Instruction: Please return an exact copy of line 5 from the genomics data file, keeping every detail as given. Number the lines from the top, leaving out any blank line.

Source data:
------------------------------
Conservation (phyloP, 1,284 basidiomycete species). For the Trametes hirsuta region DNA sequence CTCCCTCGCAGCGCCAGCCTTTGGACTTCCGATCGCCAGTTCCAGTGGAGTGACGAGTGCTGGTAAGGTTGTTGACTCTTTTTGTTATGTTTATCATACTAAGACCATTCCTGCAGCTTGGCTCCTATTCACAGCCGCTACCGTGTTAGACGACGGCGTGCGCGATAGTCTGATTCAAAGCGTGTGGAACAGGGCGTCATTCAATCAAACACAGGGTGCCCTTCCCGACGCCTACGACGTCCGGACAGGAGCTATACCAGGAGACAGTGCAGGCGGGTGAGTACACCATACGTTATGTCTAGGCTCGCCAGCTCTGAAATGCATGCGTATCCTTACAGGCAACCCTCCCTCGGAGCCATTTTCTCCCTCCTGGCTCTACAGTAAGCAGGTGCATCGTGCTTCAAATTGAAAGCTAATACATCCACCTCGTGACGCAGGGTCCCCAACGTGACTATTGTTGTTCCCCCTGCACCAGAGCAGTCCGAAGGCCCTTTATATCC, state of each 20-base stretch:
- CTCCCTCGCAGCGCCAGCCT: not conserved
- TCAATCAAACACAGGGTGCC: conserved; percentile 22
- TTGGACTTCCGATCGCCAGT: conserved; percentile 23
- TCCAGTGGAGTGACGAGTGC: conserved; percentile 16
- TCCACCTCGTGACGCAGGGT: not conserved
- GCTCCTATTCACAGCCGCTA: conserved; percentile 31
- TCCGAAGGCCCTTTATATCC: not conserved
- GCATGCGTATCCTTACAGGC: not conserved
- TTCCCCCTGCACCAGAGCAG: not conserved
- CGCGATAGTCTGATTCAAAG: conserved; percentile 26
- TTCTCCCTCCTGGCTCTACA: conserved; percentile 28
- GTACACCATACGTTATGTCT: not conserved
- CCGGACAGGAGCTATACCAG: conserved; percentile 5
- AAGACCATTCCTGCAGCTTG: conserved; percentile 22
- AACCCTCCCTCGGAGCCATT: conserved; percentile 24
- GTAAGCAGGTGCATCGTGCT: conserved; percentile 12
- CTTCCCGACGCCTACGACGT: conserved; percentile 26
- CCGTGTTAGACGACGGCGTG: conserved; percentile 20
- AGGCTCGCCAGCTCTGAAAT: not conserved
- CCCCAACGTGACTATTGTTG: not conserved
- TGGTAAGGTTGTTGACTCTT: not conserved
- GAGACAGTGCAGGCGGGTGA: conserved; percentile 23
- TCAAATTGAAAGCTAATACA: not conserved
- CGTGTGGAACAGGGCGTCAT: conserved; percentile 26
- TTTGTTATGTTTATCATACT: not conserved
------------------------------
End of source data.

- TCCAGTGGAGTGACGAGTGC: conserved; percentile 16